AudioAge – Lagos, Nigeria – 13 August 2017 – The Lagos Chamber of Commerce and Industry [LCCI] appreciates the constitutional role of the National Assembly in the promotion of good governance and the advancement of the principle of checks and balances in the polity. We note in particular the responsibility of oversight and investigations as prescribed under sections 88 and 89 of the Nigerian Constitution. However, we request that these investigative powers be exercised with greater discretion to avoid distraction to private sector players, erosion of investors confidence and collateral damage to the economy.
The LCCI believes, and in fact promotes, the ideals of high ethical standards in the business and would not condone or support infractions against the statutory laws by private sector entities. However, we would like to see a legislative – private sector interface characterized by mutual respect, fairness, and courtesy. The LCCI accordingly submits as follows:
- Allegations and petitions received by the national assembly about infractions by the private sector should be properly verified for credibility before presenting such to the media. The most recent of such public pronouncements was the alleged N30 trillion revenue loss, and missing 288 vessels by the Senate Joint Committee on Customs, Excise, Tariffs and Marine Transport. 63 firms were accused of complicity in the alleged scam. These are grave allegations that needed to be subjected to proper scrutiny before going public. The implications for the nations image and foreign investors’ perception are severe.
- The listing of the names of corporate organizations in the media over allegations that are not yet proven has considerable reputational cost and collateral damage to such companies. It has weighty consequences for the brand equity of such organizations.
- The frequency of summons of corporate organizations by the National Assembly [most of which are in Lagos and other locations outside Abuja] has significant financial implications for such organizations – cost of flight, the cost of hotels and other logistics for appearing before the national assembly.
- The Executive Time committed to appearance before committees of the national assembly is enormous. This is even more so when most of the Committees would insist that appearance should be at the level of the CEOs of the companies.
- There is a need for the summons to be focused on specific infractions rather than generic charges of infractions.
- Statutory agencies of government are most often the custodians of some of the information that the private sector is often required to provide to support legislative investigations. It is more cost effective to access these information from these agencies of government.
- The notice for appearance are often very short. This has serious disruptive effects on the operations of private sector players in the economy.
- Where the information demanded are many, we request that ample time be given for such to be gathered. For instance, the current investigative hearing of the Senate Committee on Customs, Excise, Tariffs and Marine Transport covers 10years – 20016 to 2017, covering all export and import transactions of companies over the period. This naturally requires ample time to put together and present.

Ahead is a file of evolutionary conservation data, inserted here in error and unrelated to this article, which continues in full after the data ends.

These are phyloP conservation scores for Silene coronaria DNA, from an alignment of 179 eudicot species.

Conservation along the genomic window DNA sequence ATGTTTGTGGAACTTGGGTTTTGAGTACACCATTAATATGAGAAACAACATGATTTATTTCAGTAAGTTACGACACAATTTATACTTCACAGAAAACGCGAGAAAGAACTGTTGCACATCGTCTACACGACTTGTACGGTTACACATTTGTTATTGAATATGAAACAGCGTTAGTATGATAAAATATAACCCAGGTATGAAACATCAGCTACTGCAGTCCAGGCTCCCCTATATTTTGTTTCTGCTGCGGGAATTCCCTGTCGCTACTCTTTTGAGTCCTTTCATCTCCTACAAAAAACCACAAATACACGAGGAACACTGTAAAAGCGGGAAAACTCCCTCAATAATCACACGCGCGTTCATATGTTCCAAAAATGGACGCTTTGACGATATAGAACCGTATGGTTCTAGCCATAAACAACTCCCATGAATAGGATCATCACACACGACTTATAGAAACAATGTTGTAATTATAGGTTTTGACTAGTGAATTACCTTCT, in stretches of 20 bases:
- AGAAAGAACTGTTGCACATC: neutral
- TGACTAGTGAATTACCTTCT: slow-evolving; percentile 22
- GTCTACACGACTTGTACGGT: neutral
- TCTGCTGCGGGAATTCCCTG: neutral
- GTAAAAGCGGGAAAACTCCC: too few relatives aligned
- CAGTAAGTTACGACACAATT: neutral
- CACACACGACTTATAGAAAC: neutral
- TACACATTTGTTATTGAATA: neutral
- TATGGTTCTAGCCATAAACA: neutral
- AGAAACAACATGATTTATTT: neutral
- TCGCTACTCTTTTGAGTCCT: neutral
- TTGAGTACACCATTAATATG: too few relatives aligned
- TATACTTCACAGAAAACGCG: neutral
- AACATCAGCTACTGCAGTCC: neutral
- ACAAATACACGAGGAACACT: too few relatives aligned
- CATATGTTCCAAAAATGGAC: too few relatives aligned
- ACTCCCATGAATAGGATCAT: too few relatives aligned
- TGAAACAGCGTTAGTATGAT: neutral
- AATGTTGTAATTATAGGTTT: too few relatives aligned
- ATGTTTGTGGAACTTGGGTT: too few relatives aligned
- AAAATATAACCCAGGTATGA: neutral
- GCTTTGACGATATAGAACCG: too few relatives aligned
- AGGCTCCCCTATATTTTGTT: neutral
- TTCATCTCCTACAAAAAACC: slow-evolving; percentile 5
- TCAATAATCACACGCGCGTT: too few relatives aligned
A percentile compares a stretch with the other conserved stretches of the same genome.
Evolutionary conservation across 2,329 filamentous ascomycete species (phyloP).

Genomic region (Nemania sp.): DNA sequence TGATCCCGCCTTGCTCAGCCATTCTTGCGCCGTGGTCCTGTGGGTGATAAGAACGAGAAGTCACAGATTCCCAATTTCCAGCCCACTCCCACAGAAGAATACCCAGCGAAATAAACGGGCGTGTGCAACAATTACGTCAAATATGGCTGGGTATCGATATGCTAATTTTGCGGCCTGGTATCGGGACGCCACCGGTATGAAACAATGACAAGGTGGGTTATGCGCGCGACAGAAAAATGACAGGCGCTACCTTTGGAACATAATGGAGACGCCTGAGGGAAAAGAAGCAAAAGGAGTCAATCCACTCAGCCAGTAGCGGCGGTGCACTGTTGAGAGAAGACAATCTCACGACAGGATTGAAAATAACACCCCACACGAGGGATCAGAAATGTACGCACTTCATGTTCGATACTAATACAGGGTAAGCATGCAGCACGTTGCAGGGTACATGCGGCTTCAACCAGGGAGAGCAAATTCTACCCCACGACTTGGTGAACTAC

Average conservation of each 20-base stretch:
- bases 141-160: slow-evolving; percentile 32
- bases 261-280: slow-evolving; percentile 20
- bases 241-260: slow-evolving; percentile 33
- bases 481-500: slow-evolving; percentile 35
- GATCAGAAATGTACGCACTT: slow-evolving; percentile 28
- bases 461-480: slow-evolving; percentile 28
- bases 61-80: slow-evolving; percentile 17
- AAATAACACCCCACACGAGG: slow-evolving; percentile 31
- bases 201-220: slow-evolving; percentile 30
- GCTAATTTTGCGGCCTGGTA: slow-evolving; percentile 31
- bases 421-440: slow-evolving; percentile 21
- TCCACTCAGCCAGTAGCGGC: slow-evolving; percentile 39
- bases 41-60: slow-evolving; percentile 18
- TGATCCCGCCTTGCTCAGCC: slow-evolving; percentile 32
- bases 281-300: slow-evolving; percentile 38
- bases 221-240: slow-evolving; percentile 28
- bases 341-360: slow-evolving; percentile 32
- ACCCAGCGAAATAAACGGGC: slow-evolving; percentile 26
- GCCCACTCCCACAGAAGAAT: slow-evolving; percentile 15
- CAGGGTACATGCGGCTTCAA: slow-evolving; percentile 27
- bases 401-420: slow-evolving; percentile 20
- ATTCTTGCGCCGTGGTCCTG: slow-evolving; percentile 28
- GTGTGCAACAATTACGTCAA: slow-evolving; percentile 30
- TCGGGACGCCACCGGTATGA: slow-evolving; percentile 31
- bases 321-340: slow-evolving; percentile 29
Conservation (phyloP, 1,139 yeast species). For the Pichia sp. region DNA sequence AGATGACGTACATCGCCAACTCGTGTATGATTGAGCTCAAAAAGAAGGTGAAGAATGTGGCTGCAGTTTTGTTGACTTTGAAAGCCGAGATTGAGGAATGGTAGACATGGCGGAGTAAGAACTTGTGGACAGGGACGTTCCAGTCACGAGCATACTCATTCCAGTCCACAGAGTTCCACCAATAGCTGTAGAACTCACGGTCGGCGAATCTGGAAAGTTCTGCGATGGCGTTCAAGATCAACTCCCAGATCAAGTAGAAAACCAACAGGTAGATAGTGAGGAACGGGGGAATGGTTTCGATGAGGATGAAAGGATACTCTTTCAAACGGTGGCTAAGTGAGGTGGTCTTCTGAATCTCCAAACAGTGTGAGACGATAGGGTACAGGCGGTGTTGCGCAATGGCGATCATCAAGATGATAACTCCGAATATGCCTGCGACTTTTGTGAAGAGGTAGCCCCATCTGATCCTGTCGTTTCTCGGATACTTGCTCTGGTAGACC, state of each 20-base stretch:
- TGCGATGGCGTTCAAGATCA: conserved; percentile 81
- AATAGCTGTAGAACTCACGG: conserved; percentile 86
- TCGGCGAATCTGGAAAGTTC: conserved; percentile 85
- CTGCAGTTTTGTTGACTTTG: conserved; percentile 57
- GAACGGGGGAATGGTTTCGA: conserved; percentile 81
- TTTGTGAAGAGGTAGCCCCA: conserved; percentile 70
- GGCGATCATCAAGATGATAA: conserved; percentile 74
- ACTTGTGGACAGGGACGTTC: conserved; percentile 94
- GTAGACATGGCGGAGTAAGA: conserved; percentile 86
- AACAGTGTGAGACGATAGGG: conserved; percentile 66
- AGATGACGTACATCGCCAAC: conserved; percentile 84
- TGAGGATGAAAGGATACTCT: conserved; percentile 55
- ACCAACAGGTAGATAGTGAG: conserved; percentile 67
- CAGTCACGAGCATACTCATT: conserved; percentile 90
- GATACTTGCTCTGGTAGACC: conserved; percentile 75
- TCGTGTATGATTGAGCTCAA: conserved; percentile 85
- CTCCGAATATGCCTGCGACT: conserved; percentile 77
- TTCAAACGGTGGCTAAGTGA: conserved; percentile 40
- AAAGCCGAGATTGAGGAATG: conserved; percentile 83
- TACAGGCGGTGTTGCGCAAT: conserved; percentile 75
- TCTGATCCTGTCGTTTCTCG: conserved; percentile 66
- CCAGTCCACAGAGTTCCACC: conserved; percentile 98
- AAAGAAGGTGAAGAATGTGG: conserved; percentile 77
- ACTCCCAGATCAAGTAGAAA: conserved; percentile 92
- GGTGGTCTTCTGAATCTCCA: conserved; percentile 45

- There is a need to streamline the summons and public hearings to avoid duplications and overlap between the Senate and House of Reps. It is also imperative for the leadership of the national assemble to vet the summons by its committees to ensure efficiency, cost effectiveness and optimization of executive time committed to the public hearings. This is important when we realize that we have 89 Standing Committees in the House of Representatives and 59 Standing Committees in the Senate.
- Matters that can be investigated by the statutory agencies of government such as the Judiciary, the EFCC, the ICPC, the FIRS, the National Industrial Court, the Nigeria Customs Service should be referred to such institutions. These bodies have better competences, capacities, and structures for investigation of infringements of the law. This would enable the National Assembly to focus on its core duties of representation and law making.
The LCCI appreciates the role of the senate in ensuring the enactment of enabling laws and review of obsolete legislations to create an enabling environment for investors. We note in particular the senate initiatives under the aegis National Assembly Business Roundtable [NASSBER]. Other organs of the national assembly should take a cue from this laudable initiative.
At a time like these, the economy needs investors to boost job creation and accelerate the economic recovery process. The Economic Recovery and Growth Plan [ERGP] deliverables are anchored largely on the private sector. The national assembly should align with this by reducing avoidable distractions to investors in the economy.
Lagos Chamber of Commerce and Industry